Have you ever found a specific product after an endless search, only to realize you have to first enter the litany of personal information necessary to create the ‘membership’ required to purchase it?
The answer is most likely a resounding yes.
The online purchasing process has become exceedingly complicated, causing even the most Internet-savvy online shoppers to struggle, or often give up altogether.
This poses substantial loss for companies with B2C websites. The popularity of online shopping is skyrocketing, yet many companies are being left behind due to the inability to provide their online consumers with an easy way to purchase their product.
Companies with B2C websites cannot dare to ignore the importance of creating convenient and barrier-free websites, but many are at a loss as to how to make this possible. The reality is, however, that this can be easily achieved through modest improvements to interface design, as well as the amount and type of merchandise information provided..
Who Is The Online Customer & What Do They Need?
While the majority of online consumers are young people who are typically adept in their Internet usage, a growing population of elderly online shoppers has appeared on the horizon. This population is often hindered in terms of computer skills, which compounds the problem of complex online purchasing processes tenfold.
A study conducted by Kuo, Chen, & Chen found that there exist four critical factors that make or break the success of a B2C website:
- The act of searching for products
- The act of examining products
- Evaluating and comparing products
- The final payment process
These 4 elements were found to be the most important to online consumers, yet they were also found to be the most difficult and complex processes, especially for the elderly survey respondents. Thus, it is the best interest of companies to address these four areas when creating or modifying their B2C websites.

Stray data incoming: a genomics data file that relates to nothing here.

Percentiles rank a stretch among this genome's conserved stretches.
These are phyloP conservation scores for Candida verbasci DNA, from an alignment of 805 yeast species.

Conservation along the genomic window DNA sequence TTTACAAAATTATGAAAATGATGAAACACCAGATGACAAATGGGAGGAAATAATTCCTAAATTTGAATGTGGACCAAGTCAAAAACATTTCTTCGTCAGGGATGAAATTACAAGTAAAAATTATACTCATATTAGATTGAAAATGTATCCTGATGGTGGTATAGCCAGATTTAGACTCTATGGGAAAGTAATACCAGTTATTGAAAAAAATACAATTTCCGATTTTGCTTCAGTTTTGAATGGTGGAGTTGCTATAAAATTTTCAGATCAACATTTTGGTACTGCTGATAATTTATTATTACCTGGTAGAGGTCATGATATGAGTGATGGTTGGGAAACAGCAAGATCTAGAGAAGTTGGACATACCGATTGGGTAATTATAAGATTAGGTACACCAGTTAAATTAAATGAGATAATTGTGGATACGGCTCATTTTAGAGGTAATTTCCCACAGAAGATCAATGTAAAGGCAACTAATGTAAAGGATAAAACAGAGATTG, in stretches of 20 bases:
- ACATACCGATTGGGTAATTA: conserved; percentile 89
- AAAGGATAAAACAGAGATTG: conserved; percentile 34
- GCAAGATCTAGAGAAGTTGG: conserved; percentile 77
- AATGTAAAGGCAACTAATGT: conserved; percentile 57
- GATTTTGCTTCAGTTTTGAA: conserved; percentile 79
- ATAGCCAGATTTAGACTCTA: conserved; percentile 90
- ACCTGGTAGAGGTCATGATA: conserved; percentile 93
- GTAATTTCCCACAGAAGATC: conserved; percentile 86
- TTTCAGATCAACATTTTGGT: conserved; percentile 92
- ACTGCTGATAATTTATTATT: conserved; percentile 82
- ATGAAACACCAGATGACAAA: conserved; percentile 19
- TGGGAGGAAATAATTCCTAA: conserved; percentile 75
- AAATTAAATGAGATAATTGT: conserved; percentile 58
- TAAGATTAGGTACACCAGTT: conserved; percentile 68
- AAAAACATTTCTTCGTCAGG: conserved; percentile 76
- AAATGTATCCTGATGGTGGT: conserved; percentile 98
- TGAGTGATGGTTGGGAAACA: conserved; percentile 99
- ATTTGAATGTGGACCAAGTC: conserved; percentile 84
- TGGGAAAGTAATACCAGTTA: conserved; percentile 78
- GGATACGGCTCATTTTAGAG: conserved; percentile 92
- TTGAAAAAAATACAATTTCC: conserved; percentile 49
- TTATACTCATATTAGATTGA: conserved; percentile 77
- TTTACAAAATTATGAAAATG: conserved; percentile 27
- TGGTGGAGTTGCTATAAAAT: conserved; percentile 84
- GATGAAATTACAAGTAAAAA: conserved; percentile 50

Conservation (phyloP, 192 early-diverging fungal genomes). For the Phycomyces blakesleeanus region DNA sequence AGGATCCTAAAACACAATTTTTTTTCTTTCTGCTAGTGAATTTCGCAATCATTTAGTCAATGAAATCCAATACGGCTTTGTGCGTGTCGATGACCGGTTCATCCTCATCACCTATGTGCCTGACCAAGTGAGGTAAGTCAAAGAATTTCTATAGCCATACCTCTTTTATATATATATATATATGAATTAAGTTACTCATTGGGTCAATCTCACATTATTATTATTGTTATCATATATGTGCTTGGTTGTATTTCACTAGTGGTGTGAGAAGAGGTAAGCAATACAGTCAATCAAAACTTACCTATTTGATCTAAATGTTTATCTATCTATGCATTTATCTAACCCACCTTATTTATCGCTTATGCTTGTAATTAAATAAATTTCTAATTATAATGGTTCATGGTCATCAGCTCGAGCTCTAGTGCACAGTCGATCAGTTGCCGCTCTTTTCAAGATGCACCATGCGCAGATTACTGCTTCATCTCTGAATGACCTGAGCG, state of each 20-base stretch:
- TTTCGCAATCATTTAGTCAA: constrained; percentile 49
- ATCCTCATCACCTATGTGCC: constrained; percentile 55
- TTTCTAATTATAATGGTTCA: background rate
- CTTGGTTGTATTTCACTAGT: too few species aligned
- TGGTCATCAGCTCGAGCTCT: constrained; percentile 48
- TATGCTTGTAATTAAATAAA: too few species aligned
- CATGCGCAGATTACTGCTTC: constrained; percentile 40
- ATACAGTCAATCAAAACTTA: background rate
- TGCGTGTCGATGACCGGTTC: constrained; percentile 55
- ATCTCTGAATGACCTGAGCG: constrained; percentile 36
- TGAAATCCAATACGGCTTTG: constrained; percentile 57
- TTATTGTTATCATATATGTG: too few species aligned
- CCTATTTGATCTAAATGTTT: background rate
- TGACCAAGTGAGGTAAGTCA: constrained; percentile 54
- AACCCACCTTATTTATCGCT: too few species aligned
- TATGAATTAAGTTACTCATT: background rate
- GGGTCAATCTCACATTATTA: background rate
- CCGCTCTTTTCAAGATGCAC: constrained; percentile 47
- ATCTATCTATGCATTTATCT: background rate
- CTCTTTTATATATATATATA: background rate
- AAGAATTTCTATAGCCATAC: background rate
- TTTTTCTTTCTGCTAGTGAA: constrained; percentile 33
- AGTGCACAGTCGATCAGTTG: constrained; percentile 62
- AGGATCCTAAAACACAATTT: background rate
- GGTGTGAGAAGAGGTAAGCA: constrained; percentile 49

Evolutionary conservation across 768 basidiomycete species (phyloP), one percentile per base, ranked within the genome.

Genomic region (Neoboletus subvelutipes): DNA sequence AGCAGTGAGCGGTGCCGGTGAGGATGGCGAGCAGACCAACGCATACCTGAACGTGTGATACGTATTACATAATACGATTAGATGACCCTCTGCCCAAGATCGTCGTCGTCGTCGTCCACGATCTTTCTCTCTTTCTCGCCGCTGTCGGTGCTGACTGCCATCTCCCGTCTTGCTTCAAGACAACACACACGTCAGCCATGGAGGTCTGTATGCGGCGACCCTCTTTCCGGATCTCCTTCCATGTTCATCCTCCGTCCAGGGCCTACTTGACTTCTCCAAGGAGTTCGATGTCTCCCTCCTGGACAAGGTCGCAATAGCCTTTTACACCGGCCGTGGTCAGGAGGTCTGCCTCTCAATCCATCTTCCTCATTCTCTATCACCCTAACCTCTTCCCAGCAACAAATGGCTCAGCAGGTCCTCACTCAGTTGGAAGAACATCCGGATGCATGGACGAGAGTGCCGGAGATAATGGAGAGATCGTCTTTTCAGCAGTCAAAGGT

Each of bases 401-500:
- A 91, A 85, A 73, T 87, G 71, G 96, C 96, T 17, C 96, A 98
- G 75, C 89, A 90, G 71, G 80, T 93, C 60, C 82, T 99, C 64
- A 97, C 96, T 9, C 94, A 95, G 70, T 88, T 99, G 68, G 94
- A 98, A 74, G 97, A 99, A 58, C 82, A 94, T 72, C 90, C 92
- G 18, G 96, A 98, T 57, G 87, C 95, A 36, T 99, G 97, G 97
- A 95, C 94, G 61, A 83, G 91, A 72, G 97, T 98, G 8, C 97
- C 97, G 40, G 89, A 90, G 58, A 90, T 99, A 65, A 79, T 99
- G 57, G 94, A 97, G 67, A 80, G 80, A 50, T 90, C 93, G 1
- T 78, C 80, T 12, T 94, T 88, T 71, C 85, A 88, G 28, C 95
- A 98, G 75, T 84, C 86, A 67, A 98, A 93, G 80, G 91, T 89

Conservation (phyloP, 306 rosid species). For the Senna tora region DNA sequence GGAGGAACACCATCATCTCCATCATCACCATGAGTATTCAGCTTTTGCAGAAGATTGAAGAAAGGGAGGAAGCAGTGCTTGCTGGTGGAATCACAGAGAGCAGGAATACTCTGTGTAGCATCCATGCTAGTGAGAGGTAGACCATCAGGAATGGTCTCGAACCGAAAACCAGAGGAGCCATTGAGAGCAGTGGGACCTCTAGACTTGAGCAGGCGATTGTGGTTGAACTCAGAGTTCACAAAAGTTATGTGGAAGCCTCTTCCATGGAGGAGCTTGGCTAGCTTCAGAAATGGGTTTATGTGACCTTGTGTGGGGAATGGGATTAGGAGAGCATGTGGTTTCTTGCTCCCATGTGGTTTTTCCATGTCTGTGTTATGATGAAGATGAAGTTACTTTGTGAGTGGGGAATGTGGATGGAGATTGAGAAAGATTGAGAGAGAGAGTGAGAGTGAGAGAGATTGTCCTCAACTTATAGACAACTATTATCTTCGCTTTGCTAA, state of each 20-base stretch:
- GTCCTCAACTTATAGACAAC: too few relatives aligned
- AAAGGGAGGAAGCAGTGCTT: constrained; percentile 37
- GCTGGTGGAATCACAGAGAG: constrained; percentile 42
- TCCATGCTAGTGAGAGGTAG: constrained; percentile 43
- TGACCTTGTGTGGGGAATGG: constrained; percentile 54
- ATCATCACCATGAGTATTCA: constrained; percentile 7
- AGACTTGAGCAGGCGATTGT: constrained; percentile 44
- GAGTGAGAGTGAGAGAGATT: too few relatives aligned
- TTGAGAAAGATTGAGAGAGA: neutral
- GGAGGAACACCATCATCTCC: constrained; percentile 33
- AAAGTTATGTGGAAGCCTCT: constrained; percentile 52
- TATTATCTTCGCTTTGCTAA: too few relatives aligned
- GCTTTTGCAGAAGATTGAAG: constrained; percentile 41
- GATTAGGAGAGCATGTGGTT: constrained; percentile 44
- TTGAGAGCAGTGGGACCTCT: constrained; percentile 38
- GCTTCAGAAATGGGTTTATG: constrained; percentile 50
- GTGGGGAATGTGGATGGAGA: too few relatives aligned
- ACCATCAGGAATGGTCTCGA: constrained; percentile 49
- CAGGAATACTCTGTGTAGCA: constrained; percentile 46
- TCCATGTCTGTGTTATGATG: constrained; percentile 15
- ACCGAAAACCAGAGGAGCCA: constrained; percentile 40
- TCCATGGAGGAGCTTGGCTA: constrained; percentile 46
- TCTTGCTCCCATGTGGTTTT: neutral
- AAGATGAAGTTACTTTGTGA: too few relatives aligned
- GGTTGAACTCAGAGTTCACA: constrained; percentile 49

The Application: How To Connect With The Online Consumer
Kuo, Chen, & Chen offer several suggestions, and conclude with a case study to serve as an example of an effective method of addressing these problem areas.
First, they emphasize that interfaces must be designed to support the elements mentioned above, and that website designers must integrate “searching for products” “examining products” and “evaluating and comparing products.” They provide an interesting case study as an example of successful implementation of these suggestions.
They created a site where the consumer could select his search criteria (i.e. brand, price range, etc.) then click ‘search.’ The following page consisted of an organized table of information pertaining to products that fit the search criteria. Any products the consumer did not want could be removed immediately by simply selecting the associated ‘x’ button. This made it easy to narrow down product selections, and eliminated the need to jump from page to page, as all the product information was presented on the same page. It also integrated the “searching for products” “examining products” and “evaluating and comparing products” processes, making it easy for the consumer to select and purchase their product. There was no need to remember prices and functions, which made the overall process enjoyable as opposed to cumbersome.
By creating a purchasing process such as the one above, and streamlining the final payment process, you can guarantee customer satisfaction, loyalty, and repeat business.
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